Pediatric Vocal Fold Nodule Etiology: What Are Its Usual Causes in Children?

Published:December 16, 2016DOI:https://doi.org/10.1016/j.jvoice.2016.10.007

      Summary

      Objectives

      In this study, the relation between phonotrauma and presence of siblings and social activities was investigated, and the incidence of voice disorders in the mothers of children with vocal fold nodules was studied with objective (clinical voice analysis) and subjective (laryngostroboscopy, Voice Handicap Index) methods.

      Methods

      Twenty-nine children with vocal fold nodules (age range 5–14 years), 45 age-matched children without any voice disorders as a control group, and their mothers were included in the study. All patients had laryngostroboscopy and clinical voice analysis, and their mothers filled out the Pediatric Voice Handicap Index. We noted the most common place or situation where children used their voice in excessively high volume according to their mothers, including home, school, sportive activities, and singing or reciting poem activities, to recognize the major cause of phonotrauma. In addition, presence of siblings was recorded.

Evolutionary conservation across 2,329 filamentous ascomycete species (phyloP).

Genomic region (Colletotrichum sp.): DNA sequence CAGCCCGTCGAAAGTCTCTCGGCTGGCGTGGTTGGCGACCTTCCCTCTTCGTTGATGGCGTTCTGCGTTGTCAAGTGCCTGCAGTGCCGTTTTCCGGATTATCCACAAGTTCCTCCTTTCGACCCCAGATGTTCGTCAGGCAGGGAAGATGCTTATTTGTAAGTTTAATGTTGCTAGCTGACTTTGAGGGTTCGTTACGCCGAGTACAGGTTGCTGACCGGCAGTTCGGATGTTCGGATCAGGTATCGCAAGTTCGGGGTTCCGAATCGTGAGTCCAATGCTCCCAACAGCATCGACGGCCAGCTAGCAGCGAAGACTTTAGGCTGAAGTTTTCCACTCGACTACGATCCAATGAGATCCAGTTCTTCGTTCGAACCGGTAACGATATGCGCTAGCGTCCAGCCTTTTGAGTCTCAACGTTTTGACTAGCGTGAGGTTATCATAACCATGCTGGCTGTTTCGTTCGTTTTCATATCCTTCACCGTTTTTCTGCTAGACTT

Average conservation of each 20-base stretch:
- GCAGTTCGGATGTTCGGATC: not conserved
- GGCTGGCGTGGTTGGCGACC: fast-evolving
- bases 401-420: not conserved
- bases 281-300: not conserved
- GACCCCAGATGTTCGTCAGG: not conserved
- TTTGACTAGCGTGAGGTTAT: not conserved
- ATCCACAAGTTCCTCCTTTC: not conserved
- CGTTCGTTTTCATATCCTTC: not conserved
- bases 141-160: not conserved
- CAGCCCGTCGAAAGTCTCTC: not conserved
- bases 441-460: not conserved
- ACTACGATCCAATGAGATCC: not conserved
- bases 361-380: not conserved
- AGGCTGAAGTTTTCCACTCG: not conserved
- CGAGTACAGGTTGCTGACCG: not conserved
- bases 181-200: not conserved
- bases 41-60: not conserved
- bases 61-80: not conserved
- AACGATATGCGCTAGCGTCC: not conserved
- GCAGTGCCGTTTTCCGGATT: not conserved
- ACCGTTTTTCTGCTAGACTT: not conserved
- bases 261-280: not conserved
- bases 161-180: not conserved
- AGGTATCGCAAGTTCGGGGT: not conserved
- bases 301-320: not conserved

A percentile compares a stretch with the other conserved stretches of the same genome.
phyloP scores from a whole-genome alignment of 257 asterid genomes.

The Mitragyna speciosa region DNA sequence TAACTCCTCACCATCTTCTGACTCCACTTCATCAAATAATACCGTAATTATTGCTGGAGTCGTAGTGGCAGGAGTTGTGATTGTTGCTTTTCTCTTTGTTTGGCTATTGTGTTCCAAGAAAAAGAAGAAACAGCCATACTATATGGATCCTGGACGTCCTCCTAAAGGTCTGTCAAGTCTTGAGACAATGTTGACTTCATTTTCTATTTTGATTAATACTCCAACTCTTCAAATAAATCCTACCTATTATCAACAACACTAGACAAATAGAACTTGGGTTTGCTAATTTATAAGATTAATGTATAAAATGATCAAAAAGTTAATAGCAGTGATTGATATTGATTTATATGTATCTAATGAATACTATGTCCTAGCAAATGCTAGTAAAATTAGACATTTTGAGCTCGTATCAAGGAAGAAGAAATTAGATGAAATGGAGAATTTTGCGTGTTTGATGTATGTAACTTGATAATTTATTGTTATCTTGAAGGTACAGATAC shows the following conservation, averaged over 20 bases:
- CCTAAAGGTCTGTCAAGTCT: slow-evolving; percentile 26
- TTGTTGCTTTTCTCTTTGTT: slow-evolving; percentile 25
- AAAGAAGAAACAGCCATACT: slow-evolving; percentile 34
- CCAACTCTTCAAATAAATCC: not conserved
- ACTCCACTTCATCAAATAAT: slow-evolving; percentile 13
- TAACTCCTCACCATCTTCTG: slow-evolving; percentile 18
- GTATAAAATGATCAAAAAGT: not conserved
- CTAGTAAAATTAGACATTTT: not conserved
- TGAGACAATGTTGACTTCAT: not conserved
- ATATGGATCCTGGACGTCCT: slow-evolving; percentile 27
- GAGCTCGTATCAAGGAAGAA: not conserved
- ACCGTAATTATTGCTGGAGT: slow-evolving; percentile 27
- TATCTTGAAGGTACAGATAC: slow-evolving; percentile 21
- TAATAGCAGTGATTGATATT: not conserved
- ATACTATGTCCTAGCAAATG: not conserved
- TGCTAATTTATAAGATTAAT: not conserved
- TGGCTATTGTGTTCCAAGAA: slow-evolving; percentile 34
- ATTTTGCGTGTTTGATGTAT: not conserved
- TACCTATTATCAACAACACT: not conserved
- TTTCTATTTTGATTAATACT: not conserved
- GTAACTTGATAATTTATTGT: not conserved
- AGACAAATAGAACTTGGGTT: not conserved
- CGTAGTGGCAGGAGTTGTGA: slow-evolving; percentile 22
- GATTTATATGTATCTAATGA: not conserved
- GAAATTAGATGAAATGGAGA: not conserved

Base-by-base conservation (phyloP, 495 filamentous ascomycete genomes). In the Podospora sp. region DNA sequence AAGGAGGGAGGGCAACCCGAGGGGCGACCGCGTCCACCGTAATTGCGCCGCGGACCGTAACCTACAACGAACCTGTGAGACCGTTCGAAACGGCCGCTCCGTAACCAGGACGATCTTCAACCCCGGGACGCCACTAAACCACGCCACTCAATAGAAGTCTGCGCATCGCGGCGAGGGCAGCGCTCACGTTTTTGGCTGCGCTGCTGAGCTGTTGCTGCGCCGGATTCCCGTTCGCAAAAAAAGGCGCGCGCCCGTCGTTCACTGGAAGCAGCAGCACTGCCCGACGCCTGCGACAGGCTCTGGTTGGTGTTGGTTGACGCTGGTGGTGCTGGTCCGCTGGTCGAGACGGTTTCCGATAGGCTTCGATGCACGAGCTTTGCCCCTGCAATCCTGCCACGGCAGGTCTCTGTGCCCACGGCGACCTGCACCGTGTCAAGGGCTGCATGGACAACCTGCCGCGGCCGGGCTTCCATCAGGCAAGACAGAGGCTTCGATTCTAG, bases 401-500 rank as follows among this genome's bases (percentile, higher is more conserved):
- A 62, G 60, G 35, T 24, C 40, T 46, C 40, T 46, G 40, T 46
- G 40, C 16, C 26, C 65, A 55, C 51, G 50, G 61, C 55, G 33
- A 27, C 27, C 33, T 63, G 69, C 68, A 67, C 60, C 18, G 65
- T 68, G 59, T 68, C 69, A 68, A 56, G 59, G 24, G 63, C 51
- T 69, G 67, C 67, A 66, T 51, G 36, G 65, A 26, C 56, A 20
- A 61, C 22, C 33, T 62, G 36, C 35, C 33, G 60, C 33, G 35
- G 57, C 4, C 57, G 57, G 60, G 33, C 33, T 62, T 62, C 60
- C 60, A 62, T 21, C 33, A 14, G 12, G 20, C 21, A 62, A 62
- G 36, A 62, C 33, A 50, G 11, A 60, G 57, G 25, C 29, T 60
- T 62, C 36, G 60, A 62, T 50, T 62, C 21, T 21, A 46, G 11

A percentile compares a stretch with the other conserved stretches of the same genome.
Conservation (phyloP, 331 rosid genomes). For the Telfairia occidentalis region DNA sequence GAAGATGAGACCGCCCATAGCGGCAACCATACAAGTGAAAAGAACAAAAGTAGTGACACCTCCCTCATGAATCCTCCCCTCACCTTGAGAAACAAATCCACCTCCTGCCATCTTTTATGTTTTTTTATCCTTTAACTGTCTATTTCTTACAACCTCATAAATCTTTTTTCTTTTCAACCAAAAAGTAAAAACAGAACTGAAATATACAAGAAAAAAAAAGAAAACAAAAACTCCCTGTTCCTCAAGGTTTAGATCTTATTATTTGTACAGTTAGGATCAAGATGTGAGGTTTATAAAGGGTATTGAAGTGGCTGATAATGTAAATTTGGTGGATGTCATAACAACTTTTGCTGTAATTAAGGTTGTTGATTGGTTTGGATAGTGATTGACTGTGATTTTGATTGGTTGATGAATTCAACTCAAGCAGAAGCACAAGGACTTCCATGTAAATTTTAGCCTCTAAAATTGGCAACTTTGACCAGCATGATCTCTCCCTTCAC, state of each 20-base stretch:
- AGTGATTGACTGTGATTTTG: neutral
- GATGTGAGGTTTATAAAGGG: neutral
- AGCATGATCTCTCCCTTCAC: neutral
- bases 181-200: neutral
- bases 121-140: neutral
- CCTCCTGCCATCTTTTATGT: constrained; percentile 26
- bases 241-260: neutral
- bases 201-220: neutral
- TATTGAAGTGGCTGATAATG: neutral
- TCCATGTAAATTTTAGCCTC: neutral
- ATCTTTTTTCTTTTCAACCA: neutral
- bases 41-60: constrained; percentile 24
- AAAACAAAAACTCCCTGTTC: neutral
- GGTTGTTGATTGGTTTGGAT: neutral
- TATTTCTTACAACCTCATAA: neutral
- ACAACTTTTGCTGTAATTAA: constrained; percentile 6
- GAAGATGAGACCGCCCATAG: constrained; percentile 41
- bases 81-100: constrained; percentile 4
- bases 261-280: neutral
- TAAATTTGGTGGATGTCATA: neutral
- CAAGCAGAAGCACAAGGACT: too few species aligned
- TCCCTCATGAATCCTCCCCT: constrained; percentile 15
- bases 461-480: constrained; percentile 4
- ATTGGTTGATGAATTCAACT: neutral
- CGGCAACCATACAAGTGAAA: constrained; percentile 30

Results

      It was found that 15 patients (51.7%) had younger siblings, seven patients (24.1%) had older siblings, five patients (17.2%) had both younger and older siblings, and two patients (6.8%) did not have any siblings. It was seen that excessive usage of high-volume voice at home had a correlation with presence of only younger siblings, and both younger and older siblings tended to cause phonotrauma at home (86.7%). Additionally, eight boys (44.4%) reported presence of sportive activities, whereas none of the girls had such an activity (P = 0.012).

      Conclusion

      Presence of siblings seems to be an important factor for vocal nodule formation. Maternal relationship does not seem to be a major factor for vocal misuse.

      Key Words

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